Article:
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Archaeological Headlines By JESSICA E. SARACENI
Tuesday, July 28

Ceremonial Andean Drinking Vessels Studied

CARLISLE, PENNSYLVANIA—According to a statement released by Dickinson College, a team of researchers has learned new details about the production of Andean ceremonial drinking vessels known as qeros during the colonial period. The researchers studied lead white pigment used to decorate 20 qeros and found that the pigment used on each was associated with one of three distinct isotope signatures. Two of these signatures, found on a total of eight qeros, are the same as those found in lead white paints used in European artwork from the same period—suggesting that these vessels were decorated with pigments imported to the Andes from Europe. The third signature, found in the remaining 12 qeros, suggests that the lead white pigment used to decorate them was manufactured locally. According to Alyson Thibodeau, a geochemist at Dickinson College, the qeros decorated with European lead white may date to earlier in the colonial period, while those decorated with lead white made from Andean ores may date to later on. Qeros from the colonial period were generally produced in identical pairs and used to make ceremonial toasts. To read about a 3,000-year-old copper mask discovered in northwest Argentina, go to “Andean Copper Age.”

Roman Settlement Found in Cambridgeshire

CAMBRIDGE, ENGLAND—Excavations at the site of a new residential development just north of Cambridge have revealed traces of a Roman settlement, Cambridge Independent reports. Situated at the intersection of a Roman canal and road, the 17-acre area features an elaborate 2,000-year-old ditch system dating to the late Iron Age or early Roman period. Archaeologists have also unearthed pottery kilns and ceramic fragments that indicate Roman industrial production, as well as coins and a Bronze Age palstave ax head. To read about 6,000 years of history uncovered during construction on Cambridgeshire's A14 roadway, go to "Letter from England: Building a Road Through History."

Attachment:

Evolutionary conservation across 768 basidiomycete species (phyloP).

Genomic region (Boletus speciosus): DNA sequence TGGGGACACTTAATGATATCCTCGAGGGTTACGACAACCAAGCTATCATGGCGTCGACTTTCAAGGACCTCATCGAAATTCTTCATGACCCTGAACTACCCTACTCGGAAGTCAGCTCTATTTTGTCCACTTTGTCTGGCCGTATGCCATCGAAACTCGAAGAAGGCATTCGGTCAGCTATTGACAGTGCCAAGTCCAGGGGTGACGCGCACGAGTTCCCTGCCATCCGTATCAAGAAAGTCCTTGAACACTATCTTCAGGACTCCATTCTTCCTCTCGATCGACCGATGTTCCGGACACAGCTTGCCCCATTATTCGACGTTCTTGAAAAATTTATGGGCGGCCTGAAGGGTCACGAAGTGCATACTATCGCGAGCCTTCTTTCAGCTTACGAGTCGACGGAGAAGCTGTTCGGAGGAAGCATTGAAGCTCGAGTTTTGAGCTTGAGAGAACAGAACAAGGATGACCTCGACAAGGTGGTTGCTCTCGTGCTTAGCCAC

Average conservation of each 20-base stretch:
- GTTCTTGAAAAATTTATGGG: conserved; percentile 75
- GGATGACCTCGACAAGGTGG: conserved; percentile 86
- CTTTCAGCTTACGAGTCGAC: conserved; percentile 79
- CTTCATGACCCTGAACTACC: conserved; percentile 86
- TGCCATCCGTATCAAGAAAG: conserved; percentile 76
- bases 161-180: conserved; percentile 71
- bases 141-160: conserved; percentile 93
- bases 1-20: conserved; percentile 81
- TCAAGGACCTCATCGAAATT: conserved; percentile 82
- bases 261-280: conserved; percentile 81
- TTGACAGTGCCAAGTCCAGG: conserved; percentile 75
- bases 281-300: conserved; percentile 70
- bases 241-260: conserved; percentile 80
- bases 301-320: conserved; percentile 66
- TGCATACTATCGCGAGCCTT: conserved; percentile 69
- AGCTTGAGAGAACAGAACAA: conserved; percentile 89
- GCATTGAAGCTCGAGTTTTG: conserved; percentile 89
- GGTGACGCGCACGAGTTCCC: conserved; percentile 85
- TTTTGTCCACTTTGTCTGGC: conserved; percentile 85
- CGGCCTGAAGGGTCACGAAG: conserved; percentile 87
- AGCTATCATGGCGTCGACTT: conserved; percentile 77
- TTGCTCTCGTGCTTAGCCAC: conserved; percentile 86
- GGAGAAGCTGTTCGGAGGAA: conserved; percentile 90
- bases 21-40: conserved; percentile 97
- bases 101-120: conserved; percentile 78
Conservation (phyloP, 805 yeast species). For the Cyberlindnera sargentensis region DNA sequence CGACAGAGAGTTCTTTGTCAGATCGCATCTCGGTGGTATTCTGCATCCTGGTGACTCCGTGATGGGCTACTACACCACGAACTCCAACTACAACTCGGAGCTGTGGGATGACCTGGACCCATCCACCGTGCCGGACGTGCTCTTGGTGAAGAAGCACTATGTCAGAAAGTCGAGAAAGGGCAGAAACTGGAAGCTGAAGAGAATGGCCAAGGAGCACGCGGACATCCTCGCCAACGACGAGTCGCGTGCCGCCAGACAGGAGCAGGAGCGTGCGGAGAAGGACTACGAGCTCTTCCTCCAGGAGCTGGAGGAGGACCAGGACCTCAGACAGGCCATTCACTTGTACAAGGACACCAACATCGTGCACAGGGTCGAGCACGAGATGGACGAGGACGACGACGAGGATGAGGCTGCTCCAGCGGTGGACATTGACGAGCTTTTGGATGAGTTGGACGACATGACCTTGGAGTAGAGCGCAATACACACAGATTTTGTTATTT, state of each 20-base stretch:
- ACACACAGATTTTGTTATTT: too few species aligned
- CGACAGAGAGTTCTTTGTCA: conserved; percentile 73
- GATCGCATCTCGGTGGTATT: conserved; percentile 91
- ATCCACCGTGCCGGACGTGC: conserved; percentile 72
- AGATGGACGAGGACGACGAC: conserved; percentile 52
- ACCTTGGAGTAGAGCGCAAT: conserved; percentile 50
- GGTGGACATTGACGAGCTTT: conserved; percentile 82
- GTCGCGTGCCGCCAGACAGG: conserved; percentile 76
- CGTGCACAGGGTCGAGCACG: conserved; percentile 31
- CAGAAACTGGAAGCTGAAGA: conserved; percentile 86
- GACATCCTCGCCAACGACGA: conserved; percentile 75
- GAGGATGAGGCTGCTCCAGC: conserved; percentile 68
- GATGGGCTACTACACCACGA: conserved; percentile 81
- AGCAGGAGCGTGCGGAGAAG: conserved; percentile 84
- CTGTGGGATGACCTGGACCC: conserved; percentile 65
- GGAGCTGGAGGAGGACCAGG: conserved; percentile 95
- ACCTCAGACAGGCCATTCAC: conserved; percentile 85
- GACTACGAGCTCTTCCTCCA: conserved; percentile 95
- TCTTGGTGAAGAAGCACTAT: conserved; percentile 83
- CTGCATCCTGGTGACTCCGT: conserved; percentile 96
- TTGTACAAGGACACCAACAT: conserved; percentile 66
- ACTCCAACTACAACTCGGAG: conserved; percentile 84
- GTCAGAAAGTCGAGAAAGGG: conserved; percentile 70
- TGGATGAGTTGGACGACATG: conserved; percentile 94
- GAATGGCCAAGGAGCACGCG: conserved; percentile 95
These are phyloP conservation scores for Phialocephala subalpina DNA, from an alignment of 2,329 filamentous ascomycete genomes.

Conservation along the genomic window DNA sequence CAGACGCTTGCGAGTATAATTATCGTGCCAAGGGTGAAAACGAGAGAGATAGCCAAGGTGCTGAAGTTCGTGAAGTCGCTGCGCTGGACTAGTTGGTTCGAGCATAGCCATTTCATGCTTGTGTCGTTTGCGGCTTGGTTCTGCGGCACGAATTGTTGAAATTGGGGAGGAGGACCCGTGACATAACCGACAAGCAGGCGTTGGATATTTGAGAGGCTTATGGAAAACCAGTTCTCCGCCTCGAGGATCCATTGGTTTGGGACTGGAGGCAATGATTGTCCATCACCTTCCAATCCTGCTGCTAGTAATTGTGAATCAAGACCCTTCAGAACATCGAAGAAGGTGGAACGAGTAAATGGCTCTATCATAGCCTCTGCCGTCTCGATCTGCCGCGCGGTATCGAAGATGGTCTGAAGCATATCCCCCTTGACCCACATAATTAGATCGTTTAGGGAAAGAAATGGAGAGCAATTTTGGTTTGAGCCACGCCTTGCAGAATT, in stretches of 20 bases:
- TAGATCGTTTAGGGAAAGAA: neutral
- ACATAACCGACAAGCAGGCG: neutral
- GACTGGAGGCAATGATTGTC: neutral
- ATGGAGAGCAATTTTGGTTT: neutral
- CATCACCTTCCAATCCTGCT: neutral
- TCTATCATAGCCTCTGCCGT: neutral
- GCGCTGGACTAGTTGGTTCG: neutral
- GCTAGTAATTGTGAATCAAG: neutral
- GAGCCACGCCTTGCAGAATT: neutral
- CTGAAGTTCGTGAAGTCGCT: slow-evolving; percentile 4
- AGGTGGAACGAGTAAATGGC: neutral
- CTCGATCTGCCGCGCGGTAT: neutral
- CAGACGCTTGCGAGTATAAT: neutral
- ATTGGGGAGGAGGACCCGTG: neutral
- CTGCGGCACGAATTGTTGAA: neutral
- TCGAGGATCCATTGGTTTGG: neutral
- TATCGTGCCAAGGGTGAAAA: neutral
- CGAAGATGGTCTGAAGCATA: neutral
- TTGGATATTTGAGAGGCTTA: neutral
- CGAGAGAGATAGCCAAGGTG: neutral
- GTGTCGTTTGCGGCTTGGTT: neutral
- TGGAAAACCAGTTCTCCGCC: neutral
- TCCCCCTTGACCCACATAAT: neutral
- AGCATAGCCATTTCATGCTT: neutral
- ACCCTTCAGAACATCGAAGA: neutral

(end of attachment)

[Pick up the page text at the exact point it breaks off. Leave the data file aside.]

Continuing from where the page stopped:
Colonial-Era Rappahannock Site Uncovered in Virginia

RICHMOND COUNTY, VIRGINIA—Fredericksburg.com reports that a team of archaeologists and field school students from St. Mary's College and members of the Rappahannock Tribe have discovered remains of what may have been the site of Rappahannock religious ceremonies in the eighteenth century. Excavating on a 250-acre parcel of land situated along Fones Cliffs, a strech of steep cliffs on the banks of the Rappahannock River, the researchers believe they have uncovered a property described in historical documents as the home of a once-enslaved Native individual known as Indian Peter. Indian Peter is recorded to have been manumitted in 1699 and may have lived at the site between 1700 and 1730, hosting community gatherings and rituals overlooking the river. Artifacts uncovered at the site include crystals and hand-etched pieces of glass, which archaeologists say may have been used in ceremonies, as well as English and German ceramics, a wineglass stem, and a copper buckle. The team hopes to eventually locate additional Rappahannock settlements along the river, which are recorded in the tribe's oral history and were described by John Smith in a 1608 account. To read more about the archaeology of colonia-era Virginia, go to "Letter from Virginia: American Refugees." 

Parthian Burial Unearthed in Central Iran

ISFAHAN, IRAN—The Tehran Times reports that a team of researchers led by archaeologist Alireza Jafari-Zand has unearthed the remains of a woman at the Parthian site of Tepe Ashraf, near the central Iranian city of Isfahan. The burial, together with the recent discoveries of a horse burial and two large earthen jars containing remains, suggests that the researchers have uncovered a cemetery dating to the Parthian era, which lasted from 247 B.C. to A.D. 224. Noting that evidence of Parthian burials is scant in central Iran, Jafari-Zand is proposing to expand excavations of the site, much of which seems to lie beneath a modern street. To read in depth about a Bronze Age Iranian settlement known as “Burnt City,” go to “The World In Between.”